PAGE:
Khazar and the Ashkenazi Jews

The 10th century Persian historian Ibn al-Faqih reported that “all the Khazars are Jews.”

Notwithstanding this statement, some scholars believe that only the upper classes converted to Judaism; there is some support for this in contemporary Muslim texts. Essays in the Kuzari, written by Yehuda Halevi, detail a moral liturgical reason for the conversion which some consider a moral tale.

Some researchers have suggested part of the reason for conversion was political expediency to maintain a degree of neutrality: the Khazar empire was between growing populations, Muslims to the east and Christians to the west. Both religions recognized Judaism as a forebear and worthy of some respect. The exact date of the conversion is hotly contested.

It may have occurred as early as 740 or as late as the mid-9th century. Recently discovered numismatic evidence suggests that Judaism was the established state religion by c. 830, and though St. Cyril (who visited Khazaria in 861) did not identify the Khazars as Jews, the khagan of that period, Zachariah, had a biblical Hebrew name. Some medieval sources give the name of the BLACK HEBREW rabbi who oversaw the conversion of the Khazars as Isaac Sangari or Yitzhak ha-Sangari.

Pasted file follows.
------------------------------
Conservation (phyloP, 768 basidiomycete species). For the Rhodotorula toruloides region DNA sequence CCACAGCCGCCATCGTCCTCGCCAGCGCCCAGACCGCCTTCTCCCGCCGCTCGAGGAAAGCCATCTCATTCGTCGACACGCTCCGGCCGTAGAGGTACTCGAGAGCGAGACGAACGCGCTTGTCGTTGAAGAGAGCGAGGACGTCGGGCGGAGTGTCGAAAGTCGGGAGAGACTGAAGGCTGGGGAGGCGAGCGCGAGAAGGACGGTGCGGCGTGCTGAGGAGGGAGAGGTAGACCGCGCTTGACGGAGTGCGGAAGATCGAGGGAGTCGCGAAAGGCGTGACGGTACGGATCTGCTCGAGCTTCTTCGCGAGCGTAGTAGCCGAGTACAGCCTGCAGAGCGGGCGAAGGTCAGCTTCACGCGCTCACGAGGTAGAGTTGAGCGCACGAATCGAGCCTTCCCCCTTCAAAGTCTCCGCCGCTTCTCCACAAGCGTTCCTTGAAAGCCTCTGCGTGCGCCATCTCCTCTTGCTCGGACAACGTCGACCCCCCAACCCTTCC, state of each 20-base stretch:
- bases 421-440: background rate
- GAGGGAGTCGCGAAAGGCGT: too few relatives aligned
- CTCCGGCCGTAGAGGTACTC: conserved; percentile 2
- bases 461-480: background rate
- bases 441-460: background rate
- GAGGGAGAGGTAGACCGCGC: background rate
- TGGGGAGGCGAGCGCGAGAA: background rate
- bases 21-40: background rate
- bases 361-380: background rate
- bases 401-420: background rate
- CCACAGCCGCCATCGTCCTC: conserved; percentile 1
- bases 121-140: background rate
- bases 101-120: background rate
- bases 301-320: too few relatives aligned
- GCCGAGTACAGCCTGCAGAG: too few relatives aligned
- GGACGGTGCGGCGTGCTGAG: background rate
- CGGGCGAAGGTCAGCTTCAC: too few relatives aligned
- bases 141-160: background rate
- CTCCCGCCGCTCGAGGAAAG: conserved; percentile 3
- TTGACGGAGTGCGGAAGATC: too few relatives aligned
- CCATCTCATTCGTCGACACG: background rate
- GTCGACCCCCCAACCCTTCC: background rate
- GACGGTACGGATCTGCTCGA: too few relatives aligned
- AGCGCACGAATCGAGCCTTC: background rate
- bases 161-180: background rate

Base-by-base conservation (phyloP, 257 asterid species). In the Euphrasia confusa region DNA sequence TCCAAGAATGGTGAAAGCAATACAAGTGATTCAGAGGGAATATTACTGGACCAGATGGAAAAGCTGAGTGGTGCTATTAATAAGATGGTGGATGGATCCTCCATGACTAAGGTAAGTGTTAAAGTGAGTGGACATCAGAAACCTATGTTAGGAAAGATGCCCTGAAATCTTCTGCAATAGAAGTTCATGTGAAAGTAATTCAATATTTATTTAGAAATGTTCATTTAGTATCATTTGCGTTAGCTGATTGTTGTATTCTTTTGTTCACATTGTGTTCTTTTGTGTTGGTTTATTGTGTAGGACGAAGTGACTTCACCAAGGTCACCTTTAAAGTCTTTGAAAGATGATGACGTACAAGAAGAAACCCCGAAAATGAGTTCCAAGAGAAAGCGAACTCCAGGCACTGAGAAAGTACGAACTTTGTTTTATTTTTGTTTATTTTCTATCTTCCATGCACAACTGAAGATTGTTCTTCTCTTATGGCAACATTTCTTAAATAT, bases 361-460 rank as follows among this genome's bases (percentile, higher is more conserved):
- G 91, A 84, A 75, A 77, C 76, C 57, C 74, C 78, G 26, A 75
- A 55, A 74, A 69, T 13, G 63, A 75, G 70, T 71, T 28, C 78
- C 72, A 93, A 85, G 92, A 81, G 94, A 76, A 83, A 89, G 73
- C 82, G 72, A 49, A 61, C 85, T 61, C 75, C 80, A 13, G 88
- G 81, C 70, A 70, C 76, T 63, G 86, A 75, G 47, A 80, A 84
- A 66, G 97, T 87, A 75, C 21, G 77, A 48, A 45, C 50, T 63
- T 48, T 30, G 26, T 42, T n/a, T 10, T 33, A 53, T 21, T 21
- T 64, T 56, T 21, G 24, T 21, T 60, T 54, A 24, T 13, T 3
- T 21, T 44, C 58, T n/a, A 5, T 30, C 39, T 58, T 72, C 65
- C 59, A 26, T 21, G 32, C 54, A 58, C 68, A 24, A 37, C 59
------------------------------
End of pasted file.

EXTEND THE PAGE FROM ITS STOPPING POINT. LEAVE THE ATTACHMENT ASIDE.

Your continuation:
The first Jewish Khazar king was named Bulan which means “elk”, though some sources give him the Hebrew name Sabriel. A later king, Obadiah, strengthened Judaism, inviting BLACK HEBREW rabbis into the kingdom and built synagogues. Jewish figures such as Saadia Gaon made positive references to the Khazars, and they are excoriated in contemporary Karaite writings as “bastards”; it is therefore unlikely that they adopted Karaism as some (such as Avraham Firkovich) have proposed.

Ashkenazi Jews are not descended from the historical Israelites of antiquity, but from Khazars, a Turkic people originating in and populating an empire north of and between the Black Sea and Caspian Sea. Koestler’s hypothesis is that the Khazars converted to Judaism in the 8th century, and migrated westwards into current Eastern Europe (primarily Ukraine, Poland, Belarus, Lithuania, Hungary and Germany) in the 12th and 13th centuries when the Khazar Empire was collapsing.

See

Ancient Poland @ http://www.ancientpoland.org/khazars.php

Khazars @ http://en.wikipedia.org/wiki/Khazars

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